On the very day that President Barack Obama was scheduled to deliver a speech about his latest job creation plan, the House of Representatives Small Business Committee heard small business owners and education and training experts address a very different problem: a lack of qualified employees.
The committee heard testimony from small business experts who say that small business owners in a variety of sectors are struggling to find employees who possess the knowledge and skill set to fill the job openings they have.
The committee hearing is in response to an ironic problem that BusinessNewsDaily has dubbed "the jobs gap ." According to anecdotal evidence and recent surveys, high unemployment rates do not reflect a lack of job opportunities in the United States, but rather a mismatch of employer needs with employee skills.
According to recent findings from the 2011 HireRight Employment Screening Benchmarking Report , 49 percent of respondents listed finding and retaining qualified employees as a top business challenge.
These results confirm the finding of a report called "The Talent Shortage Survey" by the Manpower Group which found that 52 percent of employers reported having a hard time finding qualified employees to fill jobs.
In August, the Cleveland Plain Dealer reported on the problem in a recent article that confirms much of what small business owners have been saying: They can't find people who are willing to work for what they can pay and they can't find employees who have the skills they need.
The House Small Business Committee, headed by Chairman Sam Graves (R-Mo.), is called, "Innovative Approaches to Meeting the Workforce Needs of Small Businesses," and will be held today (Sept. 8) in Washington, D.C.
The hearing focused on small businesses' growing need for highly skilled and trained workers and how private, industry-led portable skills certification programs are helping meet these needs while improving career and educational prospects for students and workers, according to a press release from the committee.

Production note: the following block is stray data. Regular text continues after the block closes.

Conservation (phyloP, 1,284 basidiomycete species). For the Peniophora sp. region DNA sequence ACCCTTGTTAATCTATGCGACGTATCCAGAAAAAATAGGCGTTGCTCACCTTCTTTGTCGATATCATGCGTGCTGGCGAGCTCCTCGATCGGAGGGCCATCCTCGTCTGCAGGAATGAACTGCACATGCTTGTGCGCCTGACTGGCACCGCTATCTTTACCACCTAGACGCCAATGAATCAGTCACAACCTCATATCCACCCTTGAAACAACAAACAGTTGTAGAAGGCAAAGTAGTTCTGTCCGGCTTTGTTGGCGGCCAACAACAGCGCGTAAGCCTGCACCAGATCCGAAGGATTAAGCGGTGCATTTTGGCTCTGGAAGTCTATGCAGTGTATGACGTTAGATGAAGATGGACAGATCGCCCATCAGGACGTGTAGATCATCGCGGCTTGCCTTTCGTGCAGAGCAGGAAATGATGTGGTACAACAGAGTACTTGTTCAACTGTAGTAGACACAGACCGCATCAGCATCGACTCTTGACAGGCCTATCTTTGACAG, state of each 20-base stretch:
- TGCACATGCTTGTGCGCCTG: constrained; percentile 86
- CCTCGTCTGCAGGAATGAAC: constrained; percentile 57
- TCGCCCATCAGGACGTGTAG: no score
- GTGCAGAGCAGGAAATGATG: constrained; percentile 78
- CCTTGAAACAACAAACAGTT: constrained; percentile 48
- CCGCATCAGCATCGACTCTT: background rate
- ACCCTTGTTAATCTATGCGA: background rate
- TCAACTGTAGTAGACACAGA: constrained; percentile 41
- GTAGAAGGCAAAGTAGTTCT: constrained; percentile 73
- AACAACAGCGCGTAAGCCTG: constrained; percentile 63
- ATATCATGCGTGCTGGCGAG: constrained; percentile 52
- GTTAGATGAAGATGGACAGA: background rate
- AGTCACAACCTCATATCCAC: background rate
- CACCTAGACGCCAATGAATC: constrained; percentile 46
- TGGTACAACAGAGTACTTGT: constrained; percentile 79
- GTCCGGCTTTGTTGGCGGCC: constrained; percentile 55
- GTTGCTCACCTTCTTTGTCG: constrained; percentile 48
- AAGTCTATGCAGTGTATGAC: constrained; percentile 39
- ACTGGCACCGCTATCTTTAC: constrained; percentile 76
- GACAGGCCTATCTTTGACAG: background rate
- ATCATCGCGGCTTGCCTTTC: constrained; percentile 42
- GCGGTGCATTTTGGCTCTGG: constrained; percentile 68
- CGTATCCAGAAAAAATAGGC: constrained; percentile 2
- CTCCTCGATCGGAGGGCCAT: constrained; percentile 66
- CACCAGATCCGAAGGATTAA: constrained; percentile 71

The committee heard testimony from Jennifer McNelly, senior vice president of the Manufacturing Institute in Washington, D.C.; Roger Tadajewski, executive director of the National Coalition of Certification Centers in Kenosha, Wisc., Scott Watkins, CEO of Modern Tech Squad in Bonifay, Fla., and Robert Scott Ralls, president of the North Carolina Community College System from Raleigh, N.C.
The House Small Business Committee Chairman Graves said the solution to the problem lies in providing the proper training and education to a changing work force.
"The technological advancements of the last several decades mean that many of our small businesses now require a more highly skilled work force to compete," Graves said. "In recent years, private, industry-led portable skills certification programs have emerged as an effective way to train and educate our work force to meet these new demands. Small businesses are our best job creators and the cornerstone of our economy and if we want to create jobs, we must make sure our work force meets their needs. I look forward to learning more about these programs and how they can help put Americans back to work."
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